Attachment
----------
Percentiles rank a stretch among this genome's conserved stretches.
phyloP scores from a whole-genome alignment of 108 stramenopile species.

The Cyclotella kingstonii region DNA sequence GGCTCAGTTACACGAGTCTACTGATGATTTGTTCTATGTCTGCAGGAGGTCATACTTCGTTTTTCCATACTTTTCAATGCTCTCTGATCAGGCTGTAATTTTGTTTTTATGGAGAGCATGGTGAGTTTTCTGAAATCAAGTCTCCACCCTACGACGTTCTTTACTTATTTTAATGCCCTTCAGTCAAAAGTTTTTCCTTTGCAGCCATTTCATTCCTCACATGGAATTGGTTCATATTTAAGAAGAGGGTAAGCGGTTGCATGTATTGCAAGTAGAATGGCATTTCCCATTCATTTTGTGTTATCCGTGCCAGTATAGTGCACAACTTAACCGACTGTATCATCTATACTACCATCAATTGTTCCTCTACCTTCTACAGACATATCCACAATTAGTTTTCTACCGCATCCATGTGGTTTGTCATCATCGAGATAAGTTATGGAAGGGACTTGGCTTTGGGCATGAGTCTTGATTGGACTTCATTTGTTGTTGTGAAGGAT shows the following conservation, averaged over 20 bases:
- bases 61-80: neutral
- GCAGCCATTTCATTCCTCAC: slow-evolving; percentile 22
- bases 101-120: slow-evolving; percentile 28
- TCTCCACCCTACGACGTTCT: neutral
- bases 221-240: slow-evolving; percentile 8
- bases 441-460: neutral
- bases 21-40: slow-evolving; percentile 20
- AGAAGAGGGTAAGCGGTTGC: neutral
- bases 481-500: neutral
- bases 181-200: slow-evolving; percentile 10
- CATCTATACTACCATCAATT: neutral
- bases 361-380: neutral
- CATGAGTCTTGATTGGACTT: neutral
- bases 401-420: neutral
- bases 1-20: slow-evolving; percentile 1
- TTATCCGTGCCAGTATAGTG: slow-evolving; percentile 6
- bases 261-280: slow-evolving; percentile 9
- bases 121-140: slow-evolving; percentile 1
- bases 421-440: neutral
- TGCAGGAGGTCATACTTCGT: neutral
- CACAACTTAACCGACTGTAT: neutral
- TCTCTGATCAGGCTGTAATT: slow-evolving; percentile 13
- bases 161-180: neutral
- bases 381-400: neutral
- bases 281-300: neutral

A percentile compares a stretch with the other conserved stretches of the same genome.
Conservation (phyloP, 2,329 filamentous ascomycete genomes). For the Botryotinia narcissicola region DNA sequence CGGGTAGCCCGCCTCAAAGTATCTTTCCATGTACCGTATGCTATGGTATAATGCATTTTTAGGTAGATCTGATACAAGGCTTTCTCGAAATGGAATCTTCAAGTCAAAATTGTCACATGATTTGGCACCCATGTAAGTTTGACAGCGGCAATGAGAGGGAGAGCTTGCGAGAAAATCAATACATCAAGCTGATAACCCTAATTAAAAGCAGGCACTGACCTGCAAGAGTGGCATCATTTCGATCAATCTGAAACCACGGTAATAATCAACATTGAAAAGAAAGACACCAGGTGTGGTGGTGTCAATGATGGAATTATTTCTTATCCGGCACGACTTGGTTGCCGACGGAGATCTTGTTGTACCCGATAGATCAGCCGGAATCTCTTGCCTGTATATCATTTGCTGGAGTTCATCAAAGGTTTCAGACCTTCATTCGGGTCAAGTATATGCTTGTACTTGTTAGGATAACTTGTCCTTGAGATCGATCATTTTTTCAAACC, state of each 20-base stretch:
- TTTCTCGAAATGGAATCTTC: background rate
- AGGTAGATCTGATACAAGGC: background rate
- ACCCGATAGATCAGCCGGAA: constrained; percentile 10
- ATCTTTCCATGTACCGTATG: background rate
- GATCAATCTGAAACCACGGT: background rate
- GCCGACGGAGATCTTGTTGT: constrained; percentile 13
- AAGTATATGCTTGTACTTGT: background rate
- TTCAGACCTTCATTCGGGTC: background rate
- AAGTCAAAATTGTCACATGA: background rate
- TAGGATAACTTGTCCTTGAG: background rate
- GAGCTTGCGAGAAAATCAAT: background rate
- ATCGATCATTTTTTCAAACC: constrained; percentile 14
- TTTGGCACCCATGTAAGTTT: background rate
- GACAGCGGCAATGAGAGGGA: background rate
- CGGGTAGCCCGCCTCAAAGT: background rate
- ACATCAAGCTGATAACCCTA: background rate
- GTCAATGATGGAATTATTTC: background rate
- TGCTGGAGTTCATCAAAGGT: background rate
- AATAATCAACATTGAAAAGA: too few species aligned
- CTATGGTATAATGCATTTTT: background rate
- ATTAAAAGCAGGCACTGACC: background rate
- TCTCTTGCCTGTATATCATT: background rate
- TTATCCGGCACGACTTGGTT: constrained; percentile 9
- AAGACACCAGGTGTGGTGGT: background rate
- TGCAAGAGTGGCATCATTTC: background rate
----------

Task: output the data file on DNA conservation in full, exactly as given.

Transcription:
Percentiles rank a stretch among this genome's conserved stretches.
phyloP scores from a whole-genome alignment of 108 stramenopile species.

The Cyclotella kingstonii region DNA sequence GGCTCAGTTACACGAGTCTACTGATGATTTGTTCTATGTCTGCAGGAGGTCATACTTCGTTTTTCCATACTTTTCAATGCTCTCTGATCAGGCTGTAATTTTGTTTTTATGGAGAGCATGGTGAGTTTTCTGAAATCAAGTCTCCACCCTACGACGTTCTTTACTTATTTTAATGCCCTTCAGTCAAAAGTTTTTCCTTTGCAGCCATTTCATTCCTCACATGGAATTGGTTCATATTTAAGAAGAGGGTAAGCGGTTGCATGTATTGCAAGTAGAATGGCATTTCCCATTCATTTTGTGTTATCCGTGCCAGTATAGTGCACAACTTAACCGACTGTATCATCTATACTACCATCAATTGTTCCTCTACCTTCTACAGACATATCCACAATTAGTTTTCTACCGCATCCATGTGGTTTGTCATCATCGAGATAAGTTATGGAAGGGACTTGGCTTTGGGCATGAGTCTTGATTGGACTTCATTTGTTGTTGTGAAGGAT shows the following conservation, averaged over 20 bases:
- bases 61-80: neutral
- GCAGCCATTTCATTCCTCAC: slow-evolving; percentile 22
- bases 101-120: slow-evolving; percentile 28
- TCTCCACCCTACGACGTTCT: neutral
- bases 221-240: slow-evolving; percentile 8
- bases 441-460: neutral
- bases 21-40: slow-evolving; percentile 20
- AGAAGAGGGTAAGCGGTTGC: neutral
- bases 481-500: neutral
- bases 181-200: slow-evolving; percentile 10
- CATCTATACTACCATCAATT: neutral
- bases 361-380: neutral
- CATGAGTCTTGATTGGACTT: neutral
- bases 401-420: neutral
- bases 1-20: slow-evolving; percentile 1
- TTATCCGTGCCAGTATAGTG: slow-evolving; percentile 6
- bases 261-280: slow-evolving; percentile 9
- bases 121-140: slow-evolving; percentile 1
- bases 421-440: neutral
- TGCAGGAGGTCATACTTCGT: neutral
- CACAACTTAACCGACTGTAT: neutral
- TCTCTGATCAGGCTGTAATT: slow-evolving; percentile 13
- bases 161-180: neutral
- bases 381-400: neutral
- bases 281-300: neutral

A percentile compares a stretch with the other conserved stretches of the same genome.
Conservation (phyloP, 2,329 filamentous ascomycete genomes). For the Botryotinia narcissicola region DNA sequence CGGGTAGCCCGCCTCAAAGTATCTTTCCATGTACCGTATGCTATGGTATAATGCATTTTTAGGTAGATCTGATACAAGGCTTTCTCGAAATGGAATCTTCAAGTCAAAATTGTCACATGATTTGGCACCCATGTAAGTTTGACAGCGGCAATGAGAGGGAGAGCTTGCGAGAAAATCAATACATCAAGCTGATAACCCTAATTAAAAGCAGGCACTGACCTGCAAGAGTGGCATCATTTCGATCAATCTGAAACCACGGTAATAATCAACATTGAAAAGAAAGACACCAGGTGTGGTGGTGTCAATGATGGAATTATTTCTTATCCGGCACGACTTGGTTGCCGACGGAGATCTTGTTGTACCCGATAGATCAGCCGGAATCTCTTGCCTGTATATCATTTGCTGGAGTTCATCAAAGGTTTCAGACCTTCATTCGGGTCAAGTATATGCTTGTACTTGTTAGGATAACTTGTCCTTGAGATCGATCATTTTTTCAAACC, state of each 20-base stretch:
- TTTCTCGAAATGGAATCTTC: background rate
- AGGTAGATCTGATACAAGGC: background rate
- ACCCGATAGATCAGCCGGAA: constrained; percentile 10
- ATCTTTCCATGTACCGTATG: background rate
- GATCAATCTGAAACCACGGT: background rate
- GCCGACGGAGATCTTGTTGT: constrained; percentile 13
- AAGTATATGCTTGTACTTGT: background rate
- TTCAGACCTTCATTCGGGTC: background rate
- AAGTCAAAATTGTCACATGA: background rate
- TAGGATAACTTGTCCTTGAG: background rate
- GAGCTTGCGAGAAAATCAAT: background rate
- ATCGATCATTTTTTCAAACC: constrained; percentile 14
- TTTGGCACCCATGTAAGTTT: background rate
- GACAGCGGCAATGAGAGGGA: background rate
- CGGGTAGCCCGCCTCAAAGT: background rate
- ACATCAAGCTGATAACCCTA: background rate
- GTCAATGATGGAATTATTTC: background rate
- TGCTGGAGTTCATCAAAGGT: background rate
- AATAATCAACATTGAAAAGA: too few species aligned
- CTATGGTATAATGCATTTTT: background rate
- ATTAAAAGCAGGCACTGACC: background rate
- TCTCTTGCCTGTATATCATT: background rate
- TTATCCGGCACGACTTGGTT: constrained; percentile 9
- AAGACACCAGGTGTGGTGGT: background rate
- TGCAAGAGTGGCATCATTTC: background rate